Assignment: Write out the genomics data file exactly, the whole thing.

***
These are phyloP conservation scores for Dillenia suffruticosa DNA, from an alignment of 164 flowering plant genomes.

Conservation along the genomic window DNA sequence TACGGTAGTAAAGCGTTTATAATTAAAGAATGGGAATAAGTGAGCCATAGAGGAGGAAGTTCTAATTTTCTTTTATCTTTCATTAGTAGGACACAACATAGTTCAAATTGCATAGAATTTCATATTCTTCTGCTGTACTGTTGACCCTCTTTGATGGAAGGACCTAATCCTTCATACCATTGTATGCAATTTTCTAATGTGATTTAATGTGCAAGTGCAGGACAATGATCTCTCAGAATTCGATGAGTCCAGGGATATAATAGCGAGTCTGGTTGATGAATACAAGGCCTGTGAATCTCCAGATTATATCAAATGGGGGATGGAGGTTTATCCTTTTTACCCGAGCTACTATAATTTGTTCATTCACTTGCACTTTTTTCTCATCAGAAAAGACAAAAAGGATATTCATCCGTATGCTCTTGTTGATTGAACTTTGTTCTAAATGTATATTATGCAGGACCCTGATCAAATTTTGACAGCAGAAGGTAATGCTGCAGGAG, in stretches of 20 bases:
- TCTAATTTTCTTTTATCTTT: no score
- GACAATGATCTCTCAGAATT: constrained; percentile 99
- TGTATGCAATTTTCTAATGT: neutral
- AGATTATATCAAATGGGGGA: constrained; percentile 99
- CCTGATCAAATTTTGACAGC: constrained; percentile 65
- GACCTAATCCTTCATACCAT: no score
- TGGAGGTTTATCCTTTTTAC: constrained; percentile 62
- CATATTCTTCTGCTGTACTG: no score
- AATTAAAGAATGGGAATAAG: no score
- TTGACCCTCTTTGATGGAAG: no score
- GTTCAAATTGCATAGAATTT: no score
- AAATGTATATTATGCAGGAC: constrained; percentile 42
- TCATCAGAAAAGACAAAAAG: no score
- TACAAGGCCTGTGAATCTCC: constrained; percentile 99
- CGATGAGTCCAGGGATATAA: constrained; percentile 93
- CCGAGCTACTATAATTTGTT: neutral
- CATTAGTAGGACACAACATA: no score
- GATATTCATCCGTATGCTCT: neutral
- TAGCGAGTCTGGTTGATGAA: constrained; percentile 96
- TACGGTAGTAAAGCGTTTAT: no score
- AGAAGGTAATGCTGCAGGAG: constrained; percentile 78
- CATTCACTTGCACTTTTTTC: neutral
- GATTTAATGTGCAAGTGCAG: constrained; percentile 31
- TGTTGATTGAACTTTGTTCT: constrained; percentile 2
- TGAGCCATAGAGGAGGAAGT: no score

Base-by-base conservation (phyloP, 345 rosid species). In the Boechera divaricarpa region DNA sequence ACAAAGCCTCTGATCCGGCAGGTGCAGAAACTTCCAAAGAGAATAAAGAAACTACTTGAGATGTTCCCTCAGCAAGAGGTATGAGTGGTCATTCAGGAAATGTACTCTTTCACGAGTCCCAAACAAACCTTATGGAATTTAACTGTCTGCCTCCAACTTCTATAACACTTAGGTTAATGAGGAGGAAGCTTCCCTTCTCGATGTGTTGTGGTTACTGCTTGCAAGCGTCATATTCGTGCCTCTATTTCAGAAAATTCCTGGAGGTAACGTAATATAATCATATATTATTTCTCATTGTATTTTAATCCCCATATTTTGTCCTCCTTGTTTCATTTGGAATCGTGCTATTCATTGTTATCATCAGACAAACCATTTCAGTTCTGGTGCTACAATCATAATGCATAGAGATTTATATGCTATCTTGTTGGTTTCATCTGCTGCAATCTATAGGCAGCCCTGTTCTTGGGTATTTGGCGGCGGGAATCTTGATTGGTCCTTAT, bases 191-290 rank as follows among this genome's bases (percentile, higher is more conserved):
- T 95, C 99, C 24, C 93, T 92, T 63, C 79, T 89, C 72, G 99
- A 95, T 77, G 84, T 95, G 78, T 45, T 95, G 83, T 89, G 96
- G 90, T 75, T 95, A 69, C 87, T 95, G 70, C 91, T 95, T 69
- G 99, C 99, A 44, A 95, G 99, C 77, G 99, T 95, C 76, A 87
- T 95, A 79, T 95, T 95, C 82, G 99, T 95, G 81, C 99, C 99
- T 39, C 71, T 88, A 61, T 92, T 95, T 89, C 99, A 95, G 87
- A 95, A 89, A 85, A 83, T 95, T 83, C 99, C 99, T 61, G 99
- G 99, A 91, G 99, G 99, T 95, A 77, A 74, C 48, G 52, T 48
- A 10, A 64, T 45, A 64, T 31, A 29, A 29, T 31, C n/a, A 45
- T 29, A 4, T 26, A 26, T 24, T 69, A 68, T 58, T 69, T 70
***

These are phyloP conservation scores for Dillenia suffruticosa DNA, from an alignment of 164 flowering plant genomes.

Conservation along the genomic window DNA sequence TACGGTAGTAAAGCGTTTATAATTAAAGAATGGGAATAAGTGAGCCATAGAGGAGGAAGTTCTAATTTTCTTTTATCTTTCATTAGTAGGACACAACATAGTTCAAATTGCATAGAATTTCATATTCTTCTGCTGTACTGTTGACCCTCTTTGATGGAAGGACCTAATCCTTCATACCATTGTATGCAATTTTCTAATGTGATTTAATGTGCAAGTGCAGGACAATGATCTCTCAGAATTCGATGAGTCCAGGGATATAATAGCGAGTCTGGTTGATGAATACAAGGCCTGTGAATCTCCAGATTATATCAAATGGGGGATGGAGGTTTATCCTTTTTACCCGAGCTACTATAATTTGTTCATTCACTTGCACTTTTTTCTCATCAGAAAAGACAAAAAGGATATTCATCCGTATGCTCTTGTTGATTGAACTTTGTTCTAAATGTATATTATGCAGGACCCTGATCAAATTTTGACAGCAGAAGGTAATGCTGCAGGAG, in stretches of 20 bases:
- TCTAATTTTCTTTTATCTTT: no score
- GACAATGATCTCTCAGAATT: constrained; percentile 99
- TGTATGCAATTTTCTAATGT: neutral
- AGATTATATCAAATGGGGGA: constrained; percentile 99
- CCTGATCAAATTTTGACAGC: constrained; percentile 65
- GACCTAATCCTTCATACCAT: no score
- TGGAGGTTTATCCTTTTTAC: constrained; percentile 62
- CATATTCTTCTGCTGTACTG: no score
- AATTAAAGAATGGGAATAAG: no score
- TTGACCCTCTTTGATGGAAG: no score
- GTTCAAATTGCATAGAATTT: no score
- AAATGTATATTATGCAGGAC: constrained; percentile 42
- TCATCAGAAAAGACAAAAAG: no score
- TACAAGGCCTGTGAATCTCC: constrained; percentile 99
- CGATGAGTCCAGGGATATAA: constrained; percentile 93
- CCGAGCTACTATAATTTGTT: neutral
- CATTAGTAGGACACAACATA: no score
- GATATTCATCCGTATGCTCT: neutral
- TAGCGAGTCTGGTTGATGAA: constrained; percentile 96
- TACGGTAGTAAAGCGTTTAT: no score
- AGAAGGTAATGCTGCAGGAG: constrained; percentile 78
- CATTCACTTGCACTTTTTTC: neutral
- GATTTAATGTGCAAGTGCAG: constrained; percentile 31
- TGTTGATTGAACTTTGTTCT: constrained; percentile 2
- TGAGCCATAGAGGAGGAAGT: no score

Base-by-base conservation (phyloP, 345 rosid species). In the Boechera divaricarpa region DNA sequence ACAAAGCCTCTGATCCGGCAGGTGCAGAAACTTCCAAAGAGAATAAAGAAACTACTTGAGATGTTCCCTCAGCAAGAGGTATGAGTGGTCATTCAGGAAATGTACTCTTTCACGAGTCCCAAACAAACCTTATGGAATTTAACTGTCTGCCTCCAACTTCTATAACACTTAGGTTAATGAGGAGGAAGCTTCCCTTCTCGATGTGTTGTGGTTACTGCTTGCAAGCGTCATATTCGTGCCTCTATTTCAGAAAATTCCTGGAGGTAACGTAATATAATCATATATTATTTCTCATTGTATTTTAATCCCCATATTTTGTCCTCCTTGTTTCATTTGGAATCGTGCTATTCATTGTTATCATCAGACAAACCATTTCAGTTCTGGTGCTACAATCATAATGCATAGAGATTTATATGCTATCTTGTTGGTTTCATCTGCTGCAATCTATAGGCAGCCCTGTTCTTGGGTATTTGGCGGCGGGAATCTTGATTGGTCCTTAT, bases 191-290 rank as follows among this genome's bases (percentile, higher is more conserved):
- T 95, C 99, C 24, C 93, T 92, T 63, C 79, T 89, C 72, G 99
- A 95, T 77, G 84, T 95, G 78, T 45, T 95, G 83, T 89, G 96
- G 90, T 75, T 95, A 69, C 87, T 95, G 70, C 91, T 95, T 69
- G 99, C 99, A 44, A 95, G 99, C 77, G 99, T 95, C 76, A 87
- T 95, A 79, T 95, T 95, C 82, G 99, T 95, G 81, C 99, C 99
- T 39, C 71, T 88, A 61, T 92, T 95, T 89, C 99, A 95, G 87
- A 95, A 89, A 85, A 83, T 95, T 83, C 99, C 99, T 61, G 99
- G 99, A 91, G 99, G 99, T 95, A 77, A 74, C 48, G 52, T 48
- A 10, A 64, T 45, A 64, T 31, A 29, A 29, T 31, C n/a, A 45
- T 29, A 4, T 26, A 26, T 24, T 69, A 68, T 58, T 69, T 70